By integrating all of the tools needed to develop Web applications into a single user-friendly interface, WebSphere Studio can significantly increase your team's productivity.
ESETweb applies the basic development concepts of planning, requirements, architecture, change control, implementation and maintenance to Web development, thereby minimizing the development process. The product's documentation is well organized into appealing workflow diagrams, and it contains the core workflows: create, enhance, publish and operate. When you drill down to individual activities in a workflow, you find guidelines for performing the activity, templates for project documentation and checklists that can be updated online. The administrator can edit project templates to enhance the default process, and this means new templates, guidelines, checklists and links can be added. Unfortunately, you can't easily modify the default workflows, templates or guidelines.
There are still some rough edges to work around in this first release. However, it's still an ideal product for small Web teams who want to establish a minimal process but don't have the resources to design and document the process on their own.
Libraries, Frameworks and Components
People have been attempting to simplify the task of programming almost since the beginning of computers. COBOL, as well as numerous fourth-generation languages, was developed in part to allow non-programmers the ability to create software. This concept has evolved into "visual programming," in which the user creates software simply by drawing on the screen. Visual Basic can do some of this with the visual interface, but the developer must still write code to tie it all together.
SoftWIRE, an add-in for Visual Basic, uses a visual interface to show logic, allowing users to actually create software without writing code. The interesting part is how SoftWIRE manages to accomplish this.
When you create software in Visual Basic (or most other IDEs, for that matter), windows reveal the form or dialog you're building, and additional windows display your code or project information. SoftWIRE adds a visual logic window. When you drop a SoftWIRE-enabled ActiveX control on the Visual Basic form, a corresponding control is created in the SoftWIRE window. Using a method similar to digital circuit diagrams, outputs from various controls are connected to inputs on other controls. In addition to standard window controls such as buttons, lists and text boxes, SoftWIRE provides purely logical controls such as loops, decision boxes (if statements) and "user- supplied code."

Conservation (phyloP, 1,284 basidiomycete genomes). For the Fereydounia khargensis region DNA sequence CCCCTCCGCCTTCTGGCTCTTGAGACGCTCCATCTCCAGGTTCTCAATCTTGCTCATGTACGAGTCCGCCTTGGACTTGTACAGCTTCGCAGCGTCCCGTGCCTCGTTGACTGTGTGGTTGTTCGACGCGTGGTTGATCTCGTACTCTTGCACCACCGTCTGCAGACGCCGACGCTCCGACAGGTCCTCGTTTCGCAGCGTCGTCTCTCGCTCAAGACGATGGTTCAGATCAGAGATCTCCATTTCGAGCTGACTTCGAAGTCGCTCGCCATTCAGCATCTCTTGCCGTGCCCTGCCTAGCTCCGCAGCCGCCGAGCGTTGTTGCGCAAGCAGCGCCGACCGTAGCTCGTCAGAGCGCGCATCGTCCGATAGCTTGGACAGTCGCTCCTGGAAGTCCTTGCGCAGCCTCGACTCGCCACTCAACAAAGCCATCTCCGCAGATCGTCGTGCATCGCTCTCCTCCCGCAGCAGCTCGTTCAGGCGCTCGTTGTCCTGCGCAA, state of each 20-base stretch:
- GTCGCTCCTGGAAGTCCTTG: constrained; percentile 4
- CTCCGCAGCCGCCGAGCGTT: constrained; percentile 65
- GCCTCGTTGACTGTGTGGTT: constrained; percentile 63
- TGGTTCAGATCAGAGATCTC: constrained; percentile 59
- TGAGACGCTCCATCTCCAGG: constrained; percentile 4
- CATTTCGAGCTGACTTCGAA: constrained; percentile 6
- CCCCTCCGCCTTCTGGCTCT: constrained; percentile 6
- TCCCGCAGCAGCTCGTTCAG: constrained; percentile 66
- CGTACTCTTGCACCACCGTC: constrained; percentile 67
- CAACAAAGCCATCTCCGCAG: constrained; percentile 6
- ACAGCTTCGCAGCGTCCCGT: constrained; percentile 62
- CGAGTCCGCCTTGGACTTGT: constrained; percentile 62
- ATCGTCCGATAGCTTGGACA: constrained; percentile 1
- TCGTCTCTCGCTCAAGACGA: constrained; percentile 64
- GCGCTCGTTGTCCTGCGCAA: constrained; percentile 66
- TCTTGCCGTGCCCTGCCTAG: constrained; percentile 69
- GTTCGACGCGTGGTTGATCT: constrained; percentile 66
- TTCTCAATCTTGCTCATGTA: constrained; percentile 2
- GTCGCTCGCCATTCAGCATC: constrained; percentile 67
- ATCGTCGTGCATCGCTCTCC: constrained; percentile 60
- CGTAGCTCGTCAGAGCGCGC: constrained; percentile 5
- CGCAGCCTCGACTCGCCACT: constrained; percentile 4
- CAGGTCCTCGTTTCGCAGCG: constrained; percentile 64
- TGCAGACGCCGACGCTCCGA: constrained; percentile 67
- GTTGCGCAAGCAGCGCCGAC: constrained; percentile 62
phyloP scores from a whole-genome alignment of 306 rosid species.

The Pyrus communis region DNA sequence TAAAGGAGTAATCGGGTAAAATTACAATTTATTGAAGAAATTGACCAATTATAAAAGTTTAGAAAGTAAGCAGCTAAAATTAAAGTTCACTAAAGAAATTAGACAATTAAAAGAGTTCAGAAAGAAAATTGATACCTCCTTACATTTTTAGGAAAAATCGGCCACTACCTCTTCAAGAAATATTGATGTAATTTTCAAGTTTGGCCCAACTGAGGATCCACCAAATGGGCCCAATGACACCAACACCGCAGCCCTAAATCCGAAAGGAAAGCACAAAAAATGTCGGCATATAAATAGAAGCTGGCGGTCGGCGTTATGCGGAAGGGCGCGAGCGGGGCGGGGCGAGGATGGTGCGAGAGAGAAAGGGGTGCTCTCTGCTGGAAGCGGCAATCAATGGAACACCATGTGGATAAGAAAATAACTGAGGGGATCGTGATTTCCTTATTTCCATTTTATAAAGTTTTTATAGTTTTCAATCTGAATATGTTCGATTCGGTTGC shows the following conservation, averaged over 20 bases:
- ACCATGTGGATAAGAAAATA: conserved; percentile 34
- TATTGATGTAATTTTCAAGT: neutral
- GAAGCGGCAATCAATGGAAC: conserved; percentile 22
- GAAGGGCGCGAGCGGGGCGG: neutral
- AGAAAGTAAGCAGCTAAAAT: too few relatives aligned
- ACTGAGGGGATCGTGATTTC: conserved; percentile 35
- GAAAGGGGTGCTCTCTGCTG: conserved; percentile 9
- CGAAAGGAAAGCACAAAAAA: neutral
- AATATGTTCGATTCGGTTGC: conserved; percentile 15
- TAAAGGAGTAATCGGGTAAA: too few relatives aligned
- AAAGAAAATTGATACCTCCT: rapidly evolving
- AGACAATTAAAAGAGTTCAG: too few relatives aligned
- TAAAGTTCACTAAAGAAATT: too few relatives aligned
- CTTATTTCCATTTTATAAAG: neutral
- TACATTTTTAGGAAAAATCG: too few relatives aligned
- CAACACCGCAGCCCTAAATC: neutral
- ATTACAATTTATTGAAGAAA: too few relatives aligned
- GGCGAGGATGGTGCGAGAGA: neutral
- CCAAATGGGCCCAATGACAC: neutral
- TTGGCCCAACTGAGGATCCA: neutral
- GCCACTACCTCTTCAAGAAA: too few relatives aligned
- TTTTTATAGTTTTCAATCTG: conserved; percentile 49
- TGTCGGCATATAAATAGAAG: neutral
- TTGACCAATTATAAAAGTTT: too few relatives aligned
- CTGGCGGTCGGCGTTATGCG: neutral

As SoftWIRE is intended as a development system for Measurement Computing's (formerly ComputerBoards) line of interface adapters, it includes controls that talk to X-10 modules, GPIB equipment (which includes most lab equipment), and digital and analog sensors. Other lab-related controls include a Fast Fourier Transform, meters, bar graphs and a strip chart. If you create your own ActiveX controls, SoftWIRE has provided the information necessary to turn your ActiveX controls into SoftWIRE controls.
While SoftWIRE doesn't totally eliminate the need to write code, it certainly does allow non-programmers to write applications without code, particularly those that process information or control lab equipment.
Borland's Delphia previous Jolt Award winnerhas long been a favorite of developers. And now Boldsoft's Bold for Delphi allows you to build model-driven Delphi applications, using either the product's built-in UML Editor, a bidirectional link to Rational Software's Rational Rose or through an XML Meta Interchange link to other major design tools. Bold for Delphi's object models can be used to drive and simplify an entire range of development processes, including database generation and the high-level management of business objects, persistence and GUI controls.
For many years, encryption and decryption software fell under the classification of weaponry, which meant that it couldn't be exported beyond U.S. boundaries. While the government has since loosened its stance, VisualSoft is based in India, well beyond the reach of U.S. government regulation.
VisualSoft Crypt is a COM component that supports five cryptography algorithmsDES (Data Encryption Standard, used by the U.S. government), triple-DES, RC4, IDEA, MIME and Blowfish. The algorithms support keys up to 2048 bits, and can encrypt/decrypt either strings or files. Sample code is provided for Active Server Pages, Visual Basic and Visual C++.
Languages and Development Environments